35.033529
35.068290
35.023379
Longitude
- 111.022969
-111.033399
-110.716983
Ellipsoid Height (m)
1686.038
1644.974
1465.209

NCALM Mapping Project Report

4. Data Processing and Final Product Generation.


The following diagram (Figure 4) shows a general overview of the NCALM LiDAR data processing
workflow:

Figure 5 NCALM processing workflow

4.1. GPS & INS Navigation Solution.


Reference coordinates for all NCALM stations are derived from observation sessions taken over the
project duration and submitted to the NGS on-line processor OPUS which processes static differential
baselines tied to the international CORS network. All coordinates are relative to the NAD83
(CORS96) Reference Frame.
Airplane trajectories for all survey flights are processed using KARS software (Kinematic and Rapid
Static) written by Dr. Gerry Mader of the NGS Research Laboratory. KARS kinematic GPS processing
uses the dual-frequency phase history files of the reference and airborne receivers to determine a fixed
integer ionosphere-free differential solution. All available GPS reference stations are used to create
individual differential solutions and then these solutions are differenced and compared for consistency.
The standard deviation of the component differences (Easting, Northing, and Height) between
individual solutions is generally between 5 25 mm horizontally and 15 55 mm vertically
After GPS processing, the trajectory solution and the raw inertial measurement unit (IMU) data
collected during the flights are combined in APPLANIX software POSPac MMS (Mobile Mapping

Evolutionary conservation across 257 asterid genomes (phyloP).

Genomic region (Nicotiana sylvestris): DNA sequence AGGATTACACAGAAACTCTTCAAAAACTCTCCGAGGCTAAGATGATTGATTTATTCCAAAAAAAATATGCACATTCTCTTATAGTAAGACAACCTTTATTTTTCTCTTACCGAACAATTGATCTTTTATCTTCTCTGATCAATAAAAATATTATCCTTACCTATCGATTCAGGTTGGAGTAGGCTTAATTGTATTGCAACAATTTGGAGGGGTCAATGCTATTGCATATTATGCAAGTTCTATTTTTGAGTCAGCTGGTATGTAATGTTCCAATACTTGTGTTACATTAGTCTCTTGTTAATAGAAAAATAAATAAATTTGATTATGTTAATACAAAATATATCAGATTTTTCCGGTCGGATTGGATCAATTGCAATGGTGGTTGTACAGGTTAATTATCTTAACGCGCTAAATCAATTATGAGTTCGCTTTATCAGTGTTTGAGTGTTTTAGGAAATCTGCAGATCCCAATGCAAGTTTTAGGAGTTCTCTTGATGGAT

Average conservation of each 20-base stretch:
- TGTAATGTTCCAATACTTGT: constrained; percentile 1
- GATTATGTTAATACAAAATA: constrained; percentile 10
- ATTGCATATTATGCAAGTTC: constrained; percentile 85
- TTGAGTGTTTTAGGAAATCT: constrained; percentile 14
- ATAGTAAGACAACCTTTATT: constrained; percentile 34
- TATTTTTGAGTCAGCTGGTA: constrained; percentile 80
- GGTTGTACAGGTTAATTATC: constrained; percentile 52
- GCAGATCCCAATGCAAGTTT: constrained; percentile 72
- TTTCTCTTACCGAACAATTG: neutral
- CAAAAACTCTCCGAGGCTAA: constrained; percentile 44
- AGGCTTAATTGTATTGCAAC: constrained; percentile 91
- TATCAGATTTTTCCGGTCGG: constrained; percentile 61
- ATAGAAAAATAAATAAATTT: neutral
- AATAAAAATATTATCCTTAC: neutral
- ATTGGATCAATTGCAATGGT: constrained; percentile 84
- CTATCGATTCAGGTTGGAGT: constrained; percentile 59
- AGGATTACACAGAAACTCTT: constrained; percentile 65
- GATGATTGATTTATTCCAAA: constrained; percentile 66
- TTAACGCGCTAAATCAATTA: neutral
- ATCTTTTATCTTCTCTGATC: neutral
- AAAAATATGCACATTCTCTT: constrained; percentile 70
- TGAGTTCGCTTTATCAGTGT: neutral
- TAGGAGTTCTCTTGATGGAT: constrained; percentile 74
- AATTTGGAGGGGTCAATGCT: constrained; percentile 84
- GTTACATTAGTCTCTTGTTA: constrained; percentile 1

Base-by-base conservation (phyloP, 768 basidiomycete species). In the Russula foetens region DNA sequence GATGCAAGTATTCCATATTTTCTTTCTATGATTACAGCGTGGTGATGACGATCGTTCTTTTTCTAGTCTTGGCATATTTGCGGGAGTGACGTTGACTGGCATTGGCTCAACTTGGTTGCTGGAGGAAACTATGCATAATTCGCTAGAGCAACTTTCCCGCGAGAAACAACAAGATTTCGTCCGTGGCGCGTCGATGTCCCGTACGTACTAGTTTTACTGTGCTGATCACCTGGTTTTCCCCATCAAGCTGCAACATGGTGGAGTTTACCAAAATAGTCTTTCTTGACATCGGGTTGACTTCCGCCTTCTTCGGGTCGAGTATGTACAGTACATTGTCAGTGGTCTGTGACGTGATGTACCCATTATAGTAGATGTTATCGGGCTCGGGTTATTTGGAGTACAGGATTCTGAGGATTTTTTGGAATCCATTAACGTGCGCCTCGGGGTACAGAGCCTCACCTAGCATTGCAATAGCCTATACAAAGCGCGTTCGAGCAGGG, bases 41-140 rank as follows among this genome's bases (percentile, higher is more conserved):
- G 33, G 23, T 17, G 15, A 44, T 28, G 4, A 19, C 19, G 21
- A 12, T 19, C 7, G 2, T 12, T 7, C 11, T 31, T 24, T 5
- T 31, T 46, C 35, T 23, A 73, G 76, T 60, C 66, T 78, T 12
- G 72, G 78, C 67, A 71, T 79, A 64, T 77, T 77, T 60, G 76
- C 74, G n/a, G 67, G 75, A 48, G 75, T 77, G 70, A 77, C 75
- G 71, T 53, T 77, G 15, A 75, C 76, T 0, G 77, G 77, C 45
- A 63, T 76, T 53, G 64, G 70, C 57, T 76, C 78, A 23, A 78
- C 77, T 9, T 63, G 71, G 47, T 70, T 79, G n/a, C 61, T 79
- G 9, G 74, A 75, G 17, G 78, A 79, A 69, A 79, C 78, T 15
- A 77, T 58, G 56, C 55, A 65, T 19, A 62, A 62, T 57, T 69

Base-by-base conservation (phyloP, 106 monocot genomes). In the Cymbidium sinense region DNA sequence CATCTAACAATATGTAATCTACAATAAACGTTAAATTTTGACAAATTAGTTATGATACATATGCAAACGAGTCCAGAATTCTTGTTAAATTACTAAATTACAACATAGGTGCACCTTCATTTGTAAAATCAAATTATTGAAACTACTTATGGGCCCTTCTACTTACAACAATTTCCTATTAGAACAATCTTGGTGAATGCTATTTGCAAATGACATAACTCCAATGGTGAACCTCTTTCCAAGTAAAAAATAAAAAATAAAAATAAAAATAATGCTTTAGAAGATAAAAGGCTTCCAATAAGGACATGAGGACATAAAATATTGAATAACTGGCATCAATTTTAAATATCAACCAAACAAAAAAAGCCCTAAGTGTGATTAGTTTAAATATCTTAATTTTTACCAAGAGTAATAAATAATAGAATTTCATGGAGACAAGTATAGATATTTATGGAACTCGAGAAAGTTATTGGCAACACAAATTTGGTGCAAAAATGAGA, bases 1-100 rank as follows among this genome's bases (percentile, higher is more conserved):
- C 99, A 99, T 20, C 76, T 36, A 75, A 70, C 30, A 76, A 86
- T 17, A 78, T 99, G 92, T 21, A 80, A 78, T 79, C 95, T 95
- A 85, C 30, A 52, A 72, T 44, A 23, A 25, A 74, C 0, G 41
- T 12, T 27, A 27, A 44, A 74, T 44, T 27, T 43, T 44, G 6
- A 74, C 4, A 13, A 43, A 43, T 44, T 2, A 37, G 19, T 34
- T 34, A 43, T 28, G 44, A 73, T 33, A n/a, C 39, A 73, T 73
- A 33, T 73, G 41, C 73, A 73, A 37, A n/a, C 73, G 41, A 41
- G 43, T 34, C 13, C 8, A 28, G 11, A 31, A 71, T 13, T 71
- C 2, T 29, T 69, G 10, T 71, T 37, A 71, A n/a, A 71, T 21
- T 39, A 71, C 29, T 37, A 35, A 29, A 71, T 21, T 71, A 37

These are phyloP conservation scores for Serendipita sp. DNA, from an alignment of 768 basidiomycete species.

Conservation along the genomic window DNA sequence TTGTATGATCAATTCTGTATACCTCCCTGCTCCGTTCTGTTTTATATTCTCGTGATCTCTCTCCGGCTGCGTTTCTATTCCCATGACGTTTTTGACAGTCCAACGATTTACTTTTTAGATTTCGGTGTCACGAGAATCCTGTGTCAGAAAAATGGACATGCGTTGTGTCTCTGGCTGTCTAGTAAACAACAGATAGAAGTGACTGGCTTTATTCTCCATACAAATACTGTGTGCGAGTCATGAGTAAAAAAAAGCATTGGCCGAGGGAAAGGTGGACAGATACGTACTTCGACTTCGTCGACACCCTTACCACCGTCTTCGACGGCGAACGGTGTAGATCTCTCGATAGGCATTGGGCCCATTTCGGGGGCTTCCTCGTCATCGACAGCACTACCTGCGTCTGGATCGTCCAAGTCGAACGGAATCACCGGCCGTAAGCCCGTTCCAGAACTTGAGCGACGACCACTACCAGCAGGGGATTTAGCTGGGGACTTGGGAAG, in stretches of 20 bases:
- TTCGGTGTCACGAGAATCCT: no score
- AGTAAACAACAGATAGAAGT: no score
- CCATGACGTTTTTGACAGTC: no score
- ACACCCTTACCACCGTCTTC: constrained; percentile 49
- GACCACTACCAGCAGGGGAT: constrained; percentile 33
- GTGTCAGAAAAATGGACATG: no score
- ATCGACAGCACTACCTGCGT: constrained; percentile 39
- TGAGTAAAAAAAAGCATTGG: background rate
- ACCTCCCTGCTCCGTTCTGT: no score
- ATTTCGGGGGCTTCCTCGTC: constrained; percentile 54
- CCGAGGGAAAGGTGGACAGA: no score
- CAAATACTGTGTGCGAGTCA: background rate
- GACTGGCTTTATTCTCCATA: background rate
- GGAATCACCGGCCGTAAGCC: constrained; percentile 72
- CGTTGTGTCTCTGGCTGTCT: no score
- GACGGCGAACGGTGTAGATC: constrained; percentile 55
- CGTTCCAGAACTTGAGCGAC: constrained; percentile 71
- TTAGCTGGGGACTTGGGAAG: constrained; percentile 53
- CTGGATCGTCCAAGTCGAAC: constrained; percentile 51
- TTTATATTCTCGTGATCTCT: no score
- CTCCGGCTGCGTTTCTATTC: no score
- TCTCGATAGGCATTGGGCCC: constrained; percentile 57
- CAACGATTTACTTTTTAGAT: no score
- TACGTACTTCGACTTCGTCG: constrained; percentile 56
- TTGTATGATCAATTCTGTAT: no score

NCALM Mapping Project Report

Suite Version 5.2). POSPac MMS implements a Kalman Filter algorithm to produce a final, smoothed,
and complete navigation solution including both aircraft position and orientation at 200 Hz. This final
navigation solution is known as an SBET (Smoothed Best Estimated Trajectory). The SBET and the
raw laser range data were combined using Optechs DashMap processing program to generate the laser
point dataset in LAS format.

4.2. Calibration, Matching, Validation, and Accuracy Assessment


Bore sight calibration was done by surveying crossing flight-lines with the ALTM over near-by
residential neighborhoods and also on the project polygon and using TerraMatch software
(http://www.terrasolid.fi/en/products/terramatch) to calculate calibration values. Residential
neighborhoods are utilized because building rooftops provide ideal surfaces (exposed, solid, and sloped
in different aspects) for automated calibration.
TerraMatch uses least-squares methods to find the best-fit values for roll, pitch, yaw, and scanner
mirror scale by analyzing the height differences between computed laser surfaces of rooftops and
ground surfaces from individual crossing and/or overlapping flight lines. TerraMatch is generally run
on several different areas. TerraMatch routines also provide a measurement for the mismatch in
heights of the overlapped portion of adjacent flight strips. This value is generally in the range of 0.05
0.10 meters.
A scan cutoff angle of 2.0 degrees was used to eliminate points at the edge of the scan lines. This was
done to improve the overall DEM accuracy as points farthest from the scan nadir are the most affected